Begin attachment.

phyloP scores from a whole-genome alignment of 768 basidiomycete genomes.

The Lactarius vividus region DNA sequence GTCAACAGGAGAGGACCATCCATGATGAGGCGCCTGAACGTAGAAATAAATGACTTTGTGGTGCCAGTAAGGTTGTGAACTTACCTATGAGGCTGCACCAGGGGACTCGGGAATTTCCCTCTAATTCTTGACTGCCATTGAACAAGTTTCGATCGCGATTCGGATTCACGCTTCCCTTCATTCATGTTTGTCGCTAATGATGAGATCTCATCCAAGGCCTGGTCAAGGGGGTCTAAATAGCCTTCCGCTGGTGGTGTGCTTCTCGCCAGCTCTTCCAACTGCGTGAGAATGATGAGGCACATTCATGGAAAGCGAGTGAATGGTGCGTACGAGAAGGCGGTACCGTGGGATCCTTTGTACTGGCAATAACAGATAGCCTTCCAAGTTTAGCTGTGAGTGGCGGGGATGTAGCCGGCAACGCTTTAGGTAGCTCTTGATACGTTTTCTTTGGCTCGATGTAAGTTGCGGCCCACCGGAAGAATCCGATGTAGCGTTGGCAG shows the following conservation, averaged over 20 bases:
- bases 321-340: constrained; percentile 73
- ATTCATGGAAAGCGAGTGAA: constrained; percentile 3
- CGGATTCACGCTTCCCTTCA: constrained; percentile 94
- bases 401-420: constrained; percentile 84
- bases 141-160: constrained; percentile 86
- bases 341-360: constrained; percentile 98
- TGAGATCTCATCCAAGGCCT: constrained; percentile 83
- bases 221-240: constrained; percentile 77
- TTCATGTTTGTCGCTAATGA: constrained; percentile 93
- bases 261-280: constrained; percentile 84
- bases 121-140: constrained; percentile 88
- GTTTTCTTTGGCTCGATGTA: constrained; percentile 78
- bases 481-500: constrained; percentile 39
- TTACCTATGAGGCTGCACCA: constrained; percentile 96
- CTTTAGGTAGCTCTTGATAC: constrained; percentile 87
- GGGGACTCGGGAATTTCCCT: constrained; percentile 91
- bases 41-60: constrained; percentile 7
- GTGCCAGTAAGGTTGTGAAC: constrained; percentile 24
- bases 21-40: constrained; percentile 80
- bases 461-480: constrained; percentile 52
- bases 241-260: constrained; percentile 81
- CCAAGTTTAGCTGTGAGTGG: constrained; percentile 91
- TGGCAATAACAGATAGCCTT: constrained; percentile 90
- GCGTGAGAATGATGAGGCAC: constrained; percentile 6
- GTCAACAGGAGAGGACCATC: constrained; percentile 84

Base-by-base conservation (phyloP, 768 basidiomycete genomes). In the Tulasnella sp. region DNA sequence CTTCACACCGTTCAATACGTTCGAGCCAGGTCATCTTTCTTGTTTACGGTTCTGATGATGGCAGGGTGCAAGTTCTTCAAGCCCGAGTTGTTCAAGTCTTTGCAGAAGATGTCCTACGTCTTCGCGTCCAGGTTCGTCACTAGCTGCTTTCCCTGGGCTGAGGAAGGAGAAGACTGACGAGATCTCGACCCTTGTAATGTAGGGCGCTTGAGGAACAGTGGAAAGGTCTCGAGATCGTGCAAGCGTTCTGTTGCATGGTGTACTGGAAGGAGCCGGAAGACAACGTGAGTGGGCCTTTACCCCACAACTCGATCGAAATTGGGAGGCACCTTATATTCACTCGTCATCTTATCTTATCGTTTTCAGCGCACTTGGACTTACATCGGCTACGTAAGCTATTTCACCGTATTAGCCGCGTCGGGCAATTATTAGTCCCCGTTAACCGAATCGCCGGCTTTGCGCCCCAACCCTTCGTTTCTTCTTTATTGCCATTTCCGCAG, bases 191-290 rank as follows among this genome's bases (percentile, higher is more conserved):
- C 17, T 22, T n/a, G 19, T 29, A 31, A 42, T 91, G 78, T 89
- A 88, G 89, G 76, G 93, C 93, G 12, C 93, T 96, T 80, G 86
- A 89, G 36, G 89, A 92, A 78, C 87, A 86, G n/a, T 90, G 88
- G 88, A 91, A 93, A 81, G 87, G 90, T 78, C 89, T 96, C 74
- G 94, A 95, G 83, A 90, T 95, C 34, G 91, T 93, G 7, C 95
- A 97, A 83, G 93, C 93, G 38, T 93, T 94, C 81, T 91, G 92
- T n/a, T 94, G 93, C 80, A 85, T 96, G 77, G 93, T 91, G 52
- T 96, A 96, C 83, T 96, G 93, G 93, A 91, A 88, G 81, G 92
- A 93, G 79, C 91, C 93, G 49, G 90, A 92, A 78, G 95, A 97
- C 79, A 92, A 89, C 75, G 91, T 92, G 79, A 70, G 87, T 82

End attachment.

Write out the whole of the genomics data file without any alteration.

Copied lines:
phyloP scores from a whole-genome alignment of 768 basidiomycete genomes.

The Lactarius vividus region DNA sequence GTCAACAGGAGAGGACCATCCATGATGAGGCGCCTGAACGTAGAAATAAATGACTTTGTGGTGCCAGTAAGGTTGTGAACTTACCTATGAGGCTGCACCAGGGGACTCGGGAATTTCCCTCTAATTCTTGACTGCCATTGAACAAGTTTCGATCGCGATTCGGATTCACGCTTCCCTTCATTCATGTTTGTCGCTAATGATGAGATCTCATCCAAGGCCTGGTCAAGGGGGTCTAAATAGCCTTCCGCTGGTGGTGTGCTTCTCGCCAGCTCTTCCAACTGCGTGAGAATGATGAGGCACATTCATGGAAAGCGAGTGAATGGTGCGTACGAGAAGGCGGTACCGTGGGATCCTTTGTACTGGCAATAACAGATAGCCTTCCAAGTTTAGCTGTGAGTGGCGGGGATGTAGCCGGCAACGCTTTAGGTAGCTCTTGATACGTTTTCTTTGGCTCGATGTAAGTTGCGGCCCACCGGAAGAATCCGATGTAGCGTTGGCAG shows the following conservation, averaged over 20 bases:
- bases 321-340: constrained; percentile 73
- ATTCATGGAAAGCGAGTGAA: constrained; percentile 3
- CGGATTCACGCTTCCCTTCA: constrained; percentile 94
- bases 401-420: constrained; percentile 84
- bases 141-160: constrained; percentile 86
- bases 341-360: constrained; percentile 98
- TGAGATCTCATCCAAGGCCT: constrained; percentile 83
- bases 221-240: constrained; percentile 77
- TTCATGTTTGTCGCTAATGA: constrained; percentile 93
- bases 261-280: constrained; percentile 84
- bases 121-140: constrained; percentile 88
- GTTTTCTTTGGCTCGATGTA: constrained; percentile 78
- bases 481-500: constrained; percentile 39
- TTACCTATGAGGCTGCACCA: constrained; percentile 96
- CTTTAGGTAGCTCTTGATAC: constrained; percentile 87
- GGGGACTCGGGAATTTCCCT: constrained; percentile 91
- bases 41-60: constrained; percentile 7
- GTGCCAGTAAGGTTGTGAAC: constrained; percentile 24
- bases 21-40: constrained; percentile 80
- bases 461-480: constrained; percentile 52
- bases 241-260: constrained; percentile 81
- CCAAGTTTAGCTGTGAGTGG: constrained; percentile 91
- TGGCAATAACAGATAGCCTT: constrained; percentile 90
- GCGTGAGAATGATGAGGCAC: constrained; percentile 6
- GTCAACAGGAGAGGACCATC: constrained; percentile 84

Base-by-base conservation (phyloP, 768 basidiomycete genomes). In the Tulasnella sp. region DNA sequence CTTCACACCGTTCAATACGTTCGAGCCAGGTCATCTTTCTTGTTTACGGTTCTGATGATGGCAGGGTGCAAGTTCTTCAAGCCCGAGTTGTTCAAGTCTTTGCAGAAGATGTCCTACGTCTTCGCGTCCAGGTTCGTCACTAGCTGCTTTCCCTGGGCTGAGGAAGGAGAAGACTGACGAGATCTCGACCCTTGTAATGTAGGGCGCTTGAGGAACAGTGGAAAGGTCTCGAGATCGTGCAAGCGTTCTGTTGCATGGTGTACTGGAAGGAGCCGGAAGACAACGTGAGTGGGCCTTTACCCCACAACTCGATCGAAATTGGGAGGCACCTTATATTCACTCGTCATCTTATCTTATCGTTTTCAGCGCACTTGGACTTACATCGGCTACGTAAGCTATTTCACCGTATTAGCCGCGTCGGGCAATTATTAGTCCCCGTTAACCGAATCGCCGGCTTTGCGCCCCAACCCTTCGTTTCTTCTTTATTGCCATTTCCGCAG, bases 191-290 rank as follows among this genome's bases (percentile, higher is more conserved):
- C 17, T 22, T n/a, G 19, T 29, A 31, A 42, T 91, G 78, T 89
- A 88, G 89, G 76, G 93, C 93, G 12, C 93, T 96, T 80, G 86
- A 89, G 36, G 89, A 92, A 78, C 87, A 86, G n/a, T 90, G 88
- G 88, A 91, A 93, A 81, G 87, G 90, T 78, C 89, T 96, C 74
- G 94, A 95, G 83, A 90, T 95, C 34, G 91, T 93, G 7, C 95
- A 97, A 83, G 93, C 93, G 38, T 93, T 94, C 81, T 91, G 92
- T n/a, T 94, G 93, C 80, A 85, T 96, G 77, G 93, T 91, G 52
- T 96, A 96, C 83, T 96, G 93, G 93, A 91, A 88, G 81, G 92
- A 93, G 79, C 91, C 93, G 49, G 90, A 92, A 78, G 95, A 97
- C 79, A 92, A 89, C 75, G 91, T 92, G 79, A 70, G 87, T 82